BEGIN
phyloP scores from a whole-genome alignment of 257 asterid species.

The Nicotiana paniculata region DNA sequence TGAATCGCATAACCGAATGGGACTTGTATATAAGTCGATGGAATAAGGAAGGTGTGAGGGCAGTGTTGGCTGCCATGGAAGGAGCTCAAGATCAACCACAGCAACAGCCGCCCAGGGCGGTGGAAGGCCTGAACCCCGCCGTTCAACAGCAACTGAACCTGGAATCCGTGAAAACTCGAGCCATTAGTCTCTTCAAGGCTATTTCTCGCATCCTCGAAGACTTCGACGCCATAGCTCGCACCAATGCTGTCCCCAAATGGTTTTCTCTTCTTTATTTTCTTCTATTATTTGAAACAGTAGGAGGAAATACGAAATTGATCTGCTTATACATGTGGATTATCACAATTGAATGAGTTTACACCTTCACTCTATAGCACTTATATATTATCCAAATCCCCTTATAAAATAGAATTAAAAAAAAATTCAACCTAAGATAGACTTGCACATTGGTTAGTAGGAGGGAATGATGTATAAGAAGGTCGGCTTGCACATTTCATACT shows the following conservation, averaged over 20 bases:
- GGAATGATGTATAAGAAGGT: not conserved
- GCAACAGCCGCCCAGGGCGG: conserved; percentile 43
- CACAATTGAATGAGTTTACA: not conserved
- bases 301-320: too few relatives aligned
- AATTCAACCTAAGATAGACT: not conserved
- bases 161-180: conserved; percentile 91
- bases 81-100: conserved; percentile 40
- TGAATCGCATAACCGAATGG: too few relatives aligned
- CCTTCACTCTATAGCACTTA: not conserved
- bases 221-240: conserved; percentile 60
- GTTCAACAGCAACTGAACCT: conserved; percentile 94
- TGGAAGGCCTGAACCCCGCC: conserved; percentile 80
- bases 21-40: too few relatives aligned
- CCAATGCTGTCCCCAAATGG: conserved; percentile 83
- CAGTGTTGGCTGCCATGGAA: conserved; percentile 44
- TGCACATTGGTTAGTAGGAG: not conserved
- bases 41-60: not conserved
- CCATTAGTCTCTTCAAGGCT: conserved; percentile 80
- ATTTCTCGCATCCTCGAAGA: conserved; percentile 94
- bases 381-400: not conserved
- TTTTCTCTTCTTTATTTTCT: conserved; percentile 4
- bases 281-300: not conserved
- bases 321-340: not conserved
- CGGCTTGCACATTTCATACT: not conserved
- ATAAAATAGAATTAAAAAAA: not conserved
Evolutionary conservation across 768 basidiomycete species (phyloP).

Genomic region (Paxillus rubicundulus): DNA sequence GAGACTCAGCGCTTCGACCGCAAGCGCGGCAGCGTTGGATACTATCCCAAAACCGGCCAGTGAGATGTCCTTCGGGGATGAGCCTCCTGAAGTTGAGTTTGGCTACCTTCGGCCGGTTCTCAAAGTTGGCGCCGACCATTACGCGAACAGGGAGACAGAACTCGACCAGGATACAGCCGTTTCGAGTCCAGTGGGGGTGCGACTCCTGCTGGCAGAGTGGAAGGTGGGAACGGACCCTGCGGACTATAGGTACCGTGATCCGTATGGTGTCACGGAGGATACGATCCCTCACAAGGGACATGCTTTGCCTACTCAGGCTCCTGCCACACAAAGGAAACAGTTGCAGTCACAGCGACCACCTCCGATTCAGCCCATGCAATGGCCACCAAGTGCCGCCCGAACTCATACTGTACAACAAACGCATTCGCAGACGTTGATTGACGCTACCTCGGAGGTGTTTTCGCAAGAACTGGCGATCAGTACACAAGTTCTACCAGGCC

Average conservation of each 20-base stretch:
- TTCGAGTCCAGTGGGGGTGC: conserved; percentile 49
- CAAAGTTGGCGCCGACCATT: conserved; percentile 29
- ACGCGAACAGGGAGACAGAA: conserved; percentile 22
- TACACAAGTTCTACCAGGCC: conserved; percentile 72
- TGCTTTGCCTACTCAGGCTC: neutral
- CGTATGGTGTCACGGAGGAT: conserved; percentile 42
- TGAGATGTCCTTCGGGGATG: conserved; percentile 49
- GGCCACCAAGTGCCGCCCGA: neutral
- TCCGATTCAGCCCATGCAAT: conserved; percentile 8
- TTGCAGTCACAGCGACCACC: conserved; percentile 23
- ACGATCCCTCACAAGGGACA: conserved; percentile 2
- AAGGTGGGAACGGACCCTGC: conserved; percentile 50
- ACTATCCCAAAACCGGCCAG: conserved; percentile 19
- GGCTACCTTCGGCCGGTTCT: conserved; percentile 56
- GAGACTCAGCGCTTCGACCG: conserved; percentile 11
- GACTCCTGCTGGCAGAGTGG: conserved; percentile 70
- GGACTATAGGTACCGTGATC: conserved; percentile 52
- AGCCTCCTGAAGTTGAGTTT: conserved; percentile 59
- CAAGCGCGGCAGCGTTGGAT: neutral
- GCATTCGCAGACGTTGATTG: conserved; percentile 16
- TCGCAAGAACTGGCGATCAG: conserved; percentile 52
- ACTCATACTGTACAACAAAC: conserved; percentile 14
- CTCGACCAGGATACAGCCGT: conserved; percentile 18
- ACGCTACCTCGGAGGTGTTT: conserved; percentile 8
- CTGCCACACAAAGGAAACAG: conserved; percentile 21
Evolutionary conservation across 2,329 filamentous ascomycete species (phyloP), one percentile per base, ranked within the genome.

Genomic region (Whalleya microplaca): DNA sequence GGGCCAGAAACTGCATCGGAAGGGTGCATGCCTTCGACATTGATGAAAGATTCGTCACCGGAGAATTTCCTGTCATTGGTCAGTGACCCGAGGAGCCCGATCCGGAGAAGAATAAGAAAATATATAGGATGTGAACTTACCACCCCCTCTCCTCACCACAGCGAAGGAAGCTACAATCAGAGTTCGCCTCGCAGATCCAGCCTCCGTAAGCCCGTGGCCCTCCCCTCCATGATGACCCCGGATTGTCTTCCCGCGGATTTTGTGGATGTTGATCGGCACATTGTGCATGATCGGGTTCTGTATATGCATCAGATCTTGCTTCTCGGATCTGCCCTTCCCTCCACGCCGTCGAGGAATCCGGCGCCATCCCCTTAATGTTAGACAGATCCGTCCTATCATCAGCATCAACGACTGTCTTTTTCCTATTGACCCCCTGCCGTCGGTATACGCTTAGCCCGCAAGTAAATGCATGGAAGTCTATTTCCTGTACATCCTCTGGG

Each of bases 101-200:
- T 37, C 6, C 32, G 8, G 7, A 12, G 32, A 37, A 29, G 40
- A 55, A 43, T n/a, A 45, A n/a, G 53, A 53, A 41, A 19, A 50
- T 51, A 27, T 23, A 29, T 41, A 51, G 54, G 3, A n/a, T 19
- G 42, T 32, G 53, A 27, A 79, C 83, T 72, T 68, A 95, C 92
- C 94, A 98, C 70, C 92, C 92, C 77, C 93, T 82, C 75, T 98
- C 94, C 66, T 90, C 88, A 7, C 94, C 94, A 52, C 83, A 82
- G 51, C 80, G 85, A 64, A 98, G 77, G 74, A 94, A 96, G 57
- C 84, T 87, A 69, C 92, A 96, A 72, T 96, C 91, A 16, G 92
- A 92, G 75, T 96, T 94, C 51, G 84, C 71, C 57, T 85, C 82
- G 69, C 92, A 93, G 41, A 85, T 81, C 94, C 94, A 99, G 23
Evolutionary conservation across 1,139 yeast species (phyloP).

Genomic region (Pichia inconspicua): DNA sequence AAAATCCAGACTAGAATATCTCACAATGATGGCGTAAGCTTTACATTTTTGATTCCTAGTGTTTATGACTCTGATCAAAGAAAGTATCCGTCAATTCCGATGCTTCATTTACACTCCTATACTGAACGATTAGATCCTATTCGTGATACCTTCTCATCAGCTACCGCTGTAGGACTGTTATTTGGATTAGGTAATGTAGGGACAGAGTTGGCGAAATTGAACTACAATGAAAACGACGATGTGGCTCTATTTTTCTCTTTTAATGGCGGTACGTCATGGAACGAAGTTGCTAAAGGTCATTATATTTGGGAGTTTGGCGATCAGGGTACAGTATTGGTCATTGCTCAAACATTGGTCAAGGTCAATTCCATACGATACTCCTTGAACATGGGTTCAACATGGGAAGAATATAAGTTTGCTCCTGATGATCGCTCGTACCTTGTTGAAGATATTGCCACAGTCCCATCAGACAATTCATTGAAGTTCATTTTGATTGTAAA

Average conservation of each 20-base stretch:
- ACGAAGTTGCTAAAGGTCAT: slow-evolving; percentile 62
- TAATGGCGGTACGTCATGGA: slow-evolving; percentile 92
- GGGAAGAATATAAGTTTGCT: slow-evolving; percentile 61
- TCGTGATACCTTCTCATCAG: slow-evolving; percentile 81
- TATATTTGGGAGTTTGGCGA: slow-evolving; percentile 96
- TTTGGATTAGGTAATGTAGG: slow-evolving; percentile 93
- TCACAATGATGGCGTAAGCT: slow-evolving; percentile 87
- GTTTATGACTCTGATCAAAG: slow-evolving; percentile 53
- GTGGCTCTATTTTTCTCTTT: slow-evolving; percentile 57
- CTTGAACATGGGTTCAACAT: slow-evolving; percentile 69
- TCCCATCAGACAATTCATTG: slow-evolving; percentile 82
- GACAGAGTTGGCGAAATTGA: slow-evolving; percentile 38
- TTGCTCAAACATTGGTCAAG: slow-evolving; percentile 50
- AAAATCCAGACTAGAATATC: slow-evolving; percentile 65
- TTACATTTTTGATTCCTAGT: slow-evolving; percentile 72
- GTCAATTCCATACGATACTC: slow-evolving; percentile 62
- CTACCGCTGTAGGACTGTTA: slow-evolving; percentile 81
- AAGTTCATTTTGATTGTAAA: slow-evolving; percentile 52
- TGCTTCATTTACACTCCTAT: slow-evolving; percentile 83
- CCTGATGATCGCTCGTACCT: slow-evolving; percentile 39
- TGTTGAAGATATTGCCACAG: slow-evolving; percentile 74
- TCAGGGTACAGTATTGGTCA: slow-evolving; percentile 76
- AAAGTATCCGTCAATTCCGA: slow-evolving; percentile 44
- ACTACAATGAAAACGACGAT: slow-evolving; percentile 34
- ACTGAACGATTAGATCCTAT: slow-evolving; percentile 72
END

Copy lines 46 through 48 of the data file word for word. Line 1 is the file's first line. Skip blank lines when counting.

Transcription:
- GACTCCTGCTGGCAGAGTGG: conserved; percentile 70
- GGACTATAGGTACCGTGATC: conserved; percentile 52
- AGCCTCCTGAAGTTGAGTTT: conserved; percentile 59